Programs like the NCCCR's are just starting to emerge around the country. Another is a four-day "Reinventing Retirement" seminar held by Hudson Institute of Santa Barbara in California, which offers life and career planning ($1,995 for an individual, $1,795 for an accompanying spouse; hudsoninstitute.com.) Like other psychology-oriented retirement courses, the Institute uses a variety of teaching techniques. One is improvisation exercises led by a professional actor. Institute CEO Pamela McLean says the exercises may be "anything from a clap to a movement to a sound you repeat several times in unison," or creating a 10-minute play by completing sentences started by fellow students. The purpose is to get participants to move outside their usual way of thinking and be open to new ideas, she says.

If you're looking for something local, check with adult education programs, community colleges, and financial advisers in your area. Last spring, Diane Anderson, assistant director for careers and employment at Hudson Valley Community College in Troy, N.Y., taught a class called "Finding Your Passion in Your Retirement Years." It aimed to help the 30 participants think about how to use their interests and skills to make their life after work a positive experience.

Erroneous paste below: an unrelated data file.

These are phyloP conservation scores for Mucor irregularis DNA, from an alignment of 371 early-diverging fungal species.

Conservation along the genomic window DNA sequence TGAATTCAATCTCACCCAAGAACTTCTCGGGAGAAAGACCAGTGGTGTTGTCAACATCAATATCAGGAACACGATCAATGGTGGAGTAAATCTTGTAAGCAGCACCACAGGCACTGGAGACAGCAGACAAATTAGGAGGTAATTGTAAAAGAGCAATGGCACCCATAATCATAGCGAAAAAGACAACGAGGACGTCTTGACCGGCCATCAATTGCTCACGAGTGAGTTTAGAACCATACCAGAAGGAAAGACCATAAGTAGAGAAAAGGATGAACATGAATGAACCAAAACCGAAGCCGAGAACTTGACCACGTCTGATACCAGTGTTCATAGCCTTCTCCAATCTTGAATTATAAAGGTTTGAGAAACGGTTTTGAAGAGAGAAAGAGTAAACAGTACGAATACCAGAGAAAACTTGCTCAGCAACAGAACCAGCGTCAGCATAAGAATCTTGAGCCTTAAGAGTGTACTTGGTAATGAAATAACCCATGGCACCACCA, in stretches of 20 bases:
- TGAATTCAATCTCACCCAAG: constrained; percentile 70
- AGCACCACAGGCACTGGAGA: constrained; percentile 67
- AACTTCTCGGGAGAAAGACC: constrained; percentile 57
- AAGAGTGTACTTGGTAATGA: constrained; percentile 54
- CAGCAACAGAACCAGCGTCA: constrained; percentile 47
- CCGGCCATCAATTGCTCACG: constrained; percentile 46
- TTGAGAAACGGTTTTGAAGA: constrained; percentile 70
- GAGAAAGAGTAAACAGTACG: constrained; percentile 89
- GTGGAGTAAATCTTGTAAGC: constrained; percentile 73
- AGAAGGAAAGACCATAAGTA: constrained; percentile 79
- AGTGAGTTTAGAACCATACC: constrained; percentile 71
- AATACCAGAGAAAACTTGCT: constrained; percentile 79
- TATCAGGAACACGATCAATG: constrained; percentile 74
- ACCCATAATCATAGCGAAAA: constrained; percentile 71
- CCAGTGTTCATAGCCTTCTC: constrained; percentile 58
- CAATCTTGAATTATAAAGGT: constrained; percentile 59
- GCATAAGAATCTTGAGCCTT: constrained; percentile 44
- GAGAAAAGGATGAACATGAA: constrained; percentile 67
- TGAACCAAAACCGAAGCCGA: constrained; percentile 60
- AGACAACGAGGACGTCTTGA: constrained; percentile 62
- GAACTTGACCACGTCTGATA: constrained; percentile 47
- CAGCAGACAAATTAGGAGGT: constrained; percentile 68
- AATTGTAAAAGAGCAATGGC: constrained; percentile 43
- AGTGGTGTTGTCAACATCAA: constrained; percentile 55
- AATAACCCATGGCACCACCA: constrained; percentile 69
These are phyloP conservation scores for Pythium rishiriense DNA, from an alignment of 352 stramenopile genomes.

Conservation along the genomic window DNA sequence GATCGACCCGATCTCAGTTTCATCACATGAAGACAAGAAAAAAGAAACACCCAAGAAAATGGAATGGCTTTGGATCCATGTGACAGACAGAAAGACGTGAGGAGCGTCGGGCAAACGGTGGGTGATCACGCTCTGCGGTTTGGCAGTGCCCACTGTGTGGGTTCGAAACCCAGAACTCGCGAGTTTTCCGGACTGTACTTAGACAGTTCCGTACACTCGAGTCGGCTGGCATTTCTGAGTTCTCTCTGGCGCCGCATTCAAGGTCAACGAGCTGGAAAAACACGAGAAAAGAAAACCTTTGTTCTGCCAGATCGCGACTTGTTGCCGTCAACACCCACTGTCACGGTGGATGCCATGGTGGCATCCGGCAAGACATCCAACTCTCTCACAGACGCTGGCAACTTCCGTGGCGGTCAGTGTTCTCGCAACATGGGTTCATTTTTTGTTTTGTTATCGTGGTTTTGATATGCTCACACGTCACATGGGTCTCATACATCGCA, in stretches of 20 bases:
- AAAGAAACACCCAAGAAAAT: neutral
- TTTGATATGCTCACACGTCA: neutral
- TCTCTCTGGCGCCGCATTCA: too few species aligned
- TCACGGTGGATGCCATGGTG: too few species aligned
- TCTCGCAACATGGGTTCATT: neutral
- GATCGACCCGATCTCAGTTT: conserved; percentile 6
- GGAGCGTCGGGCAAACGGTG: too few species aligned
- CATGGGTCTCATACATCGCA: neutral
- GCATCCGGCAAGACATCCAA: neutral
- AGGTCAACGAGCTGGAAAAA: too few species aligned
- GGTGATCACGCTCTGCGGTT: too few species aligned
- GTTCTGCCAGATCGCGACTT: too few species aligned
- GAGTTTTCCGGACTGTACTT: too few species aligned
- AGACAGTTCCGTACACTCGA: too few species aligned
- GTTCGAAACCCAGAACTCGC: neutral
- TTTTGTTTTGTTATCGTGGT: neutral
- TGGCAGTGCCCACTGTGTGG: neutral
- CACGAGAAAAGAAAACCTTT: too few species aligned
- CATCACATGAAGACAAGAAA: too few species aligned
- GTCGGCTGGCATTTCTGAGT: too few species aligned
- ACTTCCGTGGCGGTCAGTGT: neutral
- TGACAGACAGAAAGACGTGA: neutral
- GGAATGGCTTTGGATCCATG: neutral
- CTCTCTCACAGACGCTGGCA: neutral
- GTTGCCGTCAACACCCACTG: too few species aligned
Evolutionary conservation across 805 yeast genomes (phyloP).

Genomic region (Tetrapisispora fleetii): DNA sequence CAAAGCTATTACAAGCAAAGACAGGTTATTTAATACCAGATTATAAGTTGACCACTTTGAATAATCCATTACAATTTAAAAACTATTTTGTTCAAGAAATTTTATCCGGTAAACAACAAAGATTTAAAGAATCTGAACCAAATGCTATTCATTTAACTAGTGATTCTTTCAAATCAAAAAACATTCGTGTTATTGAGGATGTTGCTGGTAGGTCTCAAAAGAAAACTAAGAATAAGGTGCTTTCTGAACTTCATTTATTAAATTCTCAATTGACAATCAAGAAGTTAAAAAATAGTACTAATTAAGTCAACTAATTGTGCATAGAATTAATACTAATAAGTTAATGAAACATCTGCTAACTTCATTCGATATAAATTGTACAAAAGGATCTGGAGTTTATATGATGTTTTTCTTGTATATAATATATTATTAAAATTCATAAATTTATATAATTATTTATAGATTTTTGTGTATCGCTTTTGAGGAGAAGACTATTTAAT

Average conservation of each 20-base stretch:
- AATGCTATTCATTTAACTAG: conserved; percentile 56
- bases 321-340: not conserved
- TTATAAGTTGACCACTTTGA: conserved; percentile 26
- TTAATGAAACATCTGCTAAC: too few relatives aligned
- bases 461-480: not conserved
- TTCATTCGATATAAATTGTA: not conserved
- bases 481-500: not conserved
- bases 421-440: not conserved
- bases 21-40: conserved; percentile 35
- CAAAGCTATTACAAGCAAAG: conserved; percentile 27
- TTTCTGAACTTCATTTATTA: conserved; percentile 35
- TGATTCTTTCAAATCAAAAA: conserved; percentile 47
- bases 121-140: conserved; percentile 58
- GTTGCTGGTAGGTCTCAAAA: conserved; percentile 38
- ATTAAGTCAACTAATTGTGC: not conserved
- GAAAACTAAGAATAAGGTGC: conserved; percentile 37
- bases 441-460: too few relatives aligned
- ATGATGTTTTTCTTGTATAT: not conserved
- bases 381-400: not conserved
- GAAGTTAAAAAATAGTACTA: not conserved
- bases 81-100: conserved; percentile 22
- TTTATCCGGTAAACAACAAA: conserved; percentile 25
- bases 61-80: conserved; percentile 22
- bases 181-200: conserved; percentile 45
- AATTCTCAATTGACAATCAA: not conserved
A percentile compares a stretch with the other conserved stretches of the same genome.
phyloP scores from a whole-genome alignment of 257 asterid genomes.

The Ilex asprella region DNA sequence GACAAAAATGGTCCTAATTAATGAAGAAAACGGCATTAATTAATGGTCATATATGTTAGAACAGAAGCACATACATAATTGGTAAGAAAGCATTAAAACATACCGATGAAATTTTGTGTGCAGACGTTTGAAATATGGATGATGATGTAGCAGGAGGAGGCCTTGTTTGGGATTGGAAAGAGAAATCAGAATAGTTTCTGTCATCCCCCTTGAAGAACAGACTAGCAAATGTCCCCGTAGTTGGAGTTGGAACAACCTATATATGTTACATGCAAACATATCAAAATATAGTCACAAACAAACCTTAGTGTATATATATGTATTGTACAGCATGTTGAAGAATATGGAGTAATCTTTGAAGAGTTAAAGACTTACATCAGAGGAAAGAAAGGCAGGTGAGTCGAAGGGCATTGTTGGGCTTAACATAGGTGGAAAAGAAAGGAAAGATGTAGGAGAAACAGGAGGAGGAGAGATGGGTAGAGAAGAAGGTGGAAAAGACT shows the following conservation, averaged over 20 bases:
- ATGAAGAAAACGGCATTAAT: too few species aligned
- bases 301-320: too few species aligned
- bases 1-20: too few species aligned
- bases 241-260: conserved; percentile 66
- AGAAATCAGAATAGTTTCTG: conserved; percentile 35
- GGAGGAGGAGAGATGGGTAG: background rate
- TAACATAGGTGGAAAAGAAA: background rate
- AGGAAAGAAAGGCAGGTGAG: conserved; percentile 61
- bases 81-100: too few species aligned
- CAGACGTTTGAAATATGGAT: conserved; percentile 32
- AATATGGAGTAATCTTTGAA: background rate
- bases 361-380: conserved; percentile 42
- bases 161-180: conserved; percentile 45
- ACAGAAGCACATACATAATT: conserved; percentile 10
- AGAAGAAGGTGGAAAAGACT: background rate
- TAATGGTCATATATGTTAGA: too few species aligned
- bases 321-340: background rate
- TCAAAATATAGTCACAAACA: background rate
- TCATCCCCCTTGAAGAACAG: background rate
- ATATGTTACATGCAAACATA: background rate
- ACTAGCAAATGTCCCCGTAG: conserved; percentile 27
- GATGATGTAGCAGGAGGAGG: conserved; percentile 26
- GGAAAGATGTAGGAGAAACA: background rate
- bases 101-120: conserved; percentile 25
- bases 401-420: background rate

Peg Downey, a financial planner in Silver Spring, Md., organized a 10-week course for Washington-area professional women two years ago. She used a women's financial-planning book as a text, but she says about half the course focused on nonfinancial issues. Joanne Eakin, 57, a program manager at the Federal Aviation Administration, says many of her friends were leaving the Washington area, and Downey's class helped her realize that she should consider relocating, too. Planning to retire in about two years, she recently checked out real estate in Austin and Houston. She also signed up for a women's workshop in Texas because "I want to establish a social network before moving, and this seems like a good way to do that."

Even employers are moving beyond financial planning. Forest-products company Weyerhaeuser (WY ), based in Federal Way, Wash., is considered a national model. It offers a one-day multifaceted retirement-planning program for employees under 50 as well as "Healthy-Wealthy-Wise," a 2 1/2-day seminar for workers 50 or older and their spouses or partners. Benefits-education manager Sally Hass says she announces the schedule a year in advance. The classes, which accommodate about 2,000 people a year in various U.S. and Canadian locations, fill up immediately. Hass says the goal is to help participants figure out how to use the "bonus years to have a meaningful life and not have regrets." One of her teaching techniques requires participants to reflect on satisfying past experiences and consider how to replicate them in retirement.

Going to retirement school won't get you a degree to hang on the wall. But it could set you on the path to a more fulfilling life in your later years.

By Ellen Hoffman